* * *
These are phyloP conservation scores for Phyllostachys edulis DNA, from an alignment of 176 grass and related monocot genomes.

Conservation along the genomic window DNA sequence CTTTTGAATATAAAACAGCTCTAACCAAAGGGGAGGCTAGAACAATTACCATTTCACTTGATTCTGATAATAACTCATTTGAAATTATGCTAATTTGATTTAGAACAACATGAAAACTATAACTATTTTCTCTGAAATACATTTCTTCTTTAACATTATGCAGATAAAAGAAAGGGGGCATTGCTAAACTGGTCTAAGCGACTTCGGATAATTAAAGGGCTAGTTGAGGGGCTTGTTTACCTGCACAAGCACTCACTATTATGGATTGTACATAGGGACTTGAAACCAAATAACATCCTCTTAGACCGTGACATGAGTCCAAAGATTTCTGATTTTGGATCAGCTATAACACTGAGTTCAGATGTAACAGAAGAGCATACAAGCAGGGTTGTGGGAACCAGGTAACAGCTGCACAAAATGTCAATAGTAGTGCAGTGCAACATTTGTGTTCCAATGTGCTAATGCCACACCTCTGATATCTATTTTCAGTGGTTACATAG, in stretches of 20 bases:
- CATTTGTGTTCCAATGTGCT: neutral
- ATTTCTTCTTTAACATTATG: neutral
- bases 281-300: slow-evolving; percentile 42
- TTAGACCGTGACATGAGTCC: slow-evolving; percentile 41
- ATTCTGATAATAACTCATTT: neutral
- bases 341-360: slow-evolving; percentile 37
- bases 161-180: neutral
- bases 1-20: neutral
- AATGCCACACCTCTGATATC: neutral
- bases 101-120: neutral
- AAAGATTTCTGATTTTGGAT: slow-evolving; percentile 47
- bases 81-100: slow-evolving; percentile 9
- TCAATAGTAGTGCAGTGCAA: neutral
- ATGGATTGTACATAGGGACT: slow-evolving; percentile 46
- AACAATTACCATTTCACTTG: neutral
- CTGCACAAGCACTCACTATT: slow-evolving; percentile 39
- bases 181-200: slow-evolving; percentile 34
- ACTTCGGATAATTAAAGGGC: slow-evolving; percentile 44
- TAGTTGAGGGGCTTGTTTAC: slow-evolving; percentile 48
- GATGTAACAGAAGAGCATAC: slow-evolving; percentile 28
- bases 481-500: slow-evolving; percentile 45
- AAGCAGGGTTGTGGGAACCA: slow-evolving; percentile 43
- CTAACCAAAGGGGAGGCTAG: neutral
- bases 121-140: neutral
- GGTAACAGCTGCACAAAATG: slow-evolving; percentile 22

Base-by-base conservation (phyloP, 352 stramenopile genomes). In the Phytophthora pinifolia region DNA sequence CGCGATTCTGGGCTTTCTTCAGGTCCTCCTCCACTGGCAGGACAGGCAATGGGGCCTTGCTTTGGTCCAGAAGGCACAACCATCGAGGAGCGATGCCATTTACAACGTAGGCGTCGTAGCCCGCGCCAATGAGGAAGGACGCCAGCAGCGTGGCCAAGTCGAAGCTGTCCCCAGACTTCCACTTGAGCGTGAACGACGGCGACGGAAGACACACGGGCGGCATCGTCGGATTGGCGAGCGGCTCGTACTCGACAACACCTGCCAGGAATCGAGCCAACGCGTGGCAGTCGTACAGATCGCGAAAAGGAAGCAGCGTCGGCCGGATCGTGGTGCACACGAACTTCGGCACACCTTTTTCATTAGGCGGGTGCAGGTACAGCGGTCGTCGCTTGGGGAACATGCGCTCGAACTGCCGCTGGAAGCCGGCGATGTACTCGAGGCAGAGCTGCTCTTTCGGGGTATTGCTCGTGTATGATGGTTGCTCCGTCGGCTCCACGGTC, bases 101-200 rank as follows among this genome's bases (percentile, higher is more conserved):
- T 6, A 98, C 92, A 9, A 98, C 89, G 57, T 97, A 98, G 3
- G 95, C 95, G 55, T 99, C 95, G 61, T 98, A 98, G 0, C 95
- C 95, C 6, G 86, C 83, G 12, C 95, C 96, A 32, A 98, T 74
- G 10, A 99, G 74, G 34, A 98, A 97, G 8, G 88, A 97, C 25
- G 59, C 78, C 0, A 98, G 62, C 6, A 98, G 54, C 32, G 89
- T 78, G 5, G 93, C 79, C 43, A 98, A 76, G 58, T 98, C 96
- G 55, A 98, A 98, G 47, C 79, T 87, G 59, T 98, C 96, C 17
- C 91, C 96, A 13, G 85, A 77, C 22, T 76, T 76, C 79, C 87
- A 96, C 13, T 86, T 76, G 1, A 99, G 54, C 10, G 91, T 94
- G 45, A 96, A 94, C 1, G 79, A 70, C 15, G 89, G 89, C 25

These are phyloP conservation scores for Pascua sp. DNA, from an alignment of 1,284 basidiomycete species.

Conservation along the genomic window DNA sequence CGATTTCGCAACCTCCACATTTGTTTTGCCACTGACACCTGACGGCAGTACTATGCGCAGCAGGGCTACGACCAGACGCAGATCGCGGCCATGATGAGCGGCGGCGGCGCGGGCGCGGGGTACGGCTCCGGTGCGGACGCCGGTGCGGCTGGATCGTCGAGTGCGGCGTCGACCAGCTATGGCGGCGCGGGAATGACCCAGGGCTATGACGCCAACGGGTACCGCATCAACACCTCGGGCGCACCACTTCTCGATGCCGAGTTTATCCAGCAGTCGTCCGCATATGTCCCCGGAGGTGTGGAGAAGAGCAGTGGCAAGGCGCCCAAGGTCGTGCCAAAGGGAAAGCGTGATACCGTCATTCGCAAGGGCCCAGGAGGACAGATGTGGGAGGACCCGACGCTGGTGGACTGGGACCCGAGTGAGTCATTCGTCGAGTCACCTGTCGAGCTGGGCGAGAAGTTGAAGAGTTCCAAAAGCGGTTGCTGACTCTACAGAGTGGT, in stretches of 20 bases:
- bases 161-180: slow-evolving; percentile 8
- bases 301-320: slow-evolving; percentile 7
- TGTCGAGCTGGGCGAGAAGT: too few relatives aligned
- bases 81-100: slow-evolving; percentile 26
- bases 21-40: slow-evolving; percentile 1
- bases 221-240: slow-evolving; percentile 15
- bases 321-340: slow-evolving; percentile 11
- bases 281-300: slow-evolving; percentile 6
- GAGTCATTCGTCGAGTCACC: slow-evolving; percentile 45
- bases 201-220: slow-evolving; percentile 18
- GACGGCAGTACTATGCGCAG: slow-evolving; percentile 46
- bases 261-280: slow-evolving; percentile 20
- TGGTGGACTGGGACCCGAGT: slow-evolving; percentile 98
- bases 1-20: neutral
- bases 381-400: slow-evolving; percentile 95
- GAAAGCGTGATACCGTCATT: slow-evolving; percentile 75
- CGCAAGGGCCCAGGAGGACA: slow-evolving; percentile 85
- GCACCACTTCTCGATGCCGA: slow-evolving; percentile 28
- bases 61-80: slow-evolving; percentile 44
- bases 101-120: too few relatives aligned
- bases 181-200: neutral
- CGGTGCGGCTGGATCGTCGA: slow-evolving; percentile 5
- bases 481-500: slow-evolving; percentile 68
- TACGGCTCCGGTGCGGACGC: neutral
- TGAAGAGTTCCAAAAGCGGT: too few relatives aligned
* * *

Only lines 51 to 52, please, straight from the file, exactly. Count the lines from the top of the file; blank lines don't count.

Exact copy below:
- GACGGCAGTACTATGCGCAG: slow-evolving; percentile 46
- bases 261-280: slow-evolving; percentile 20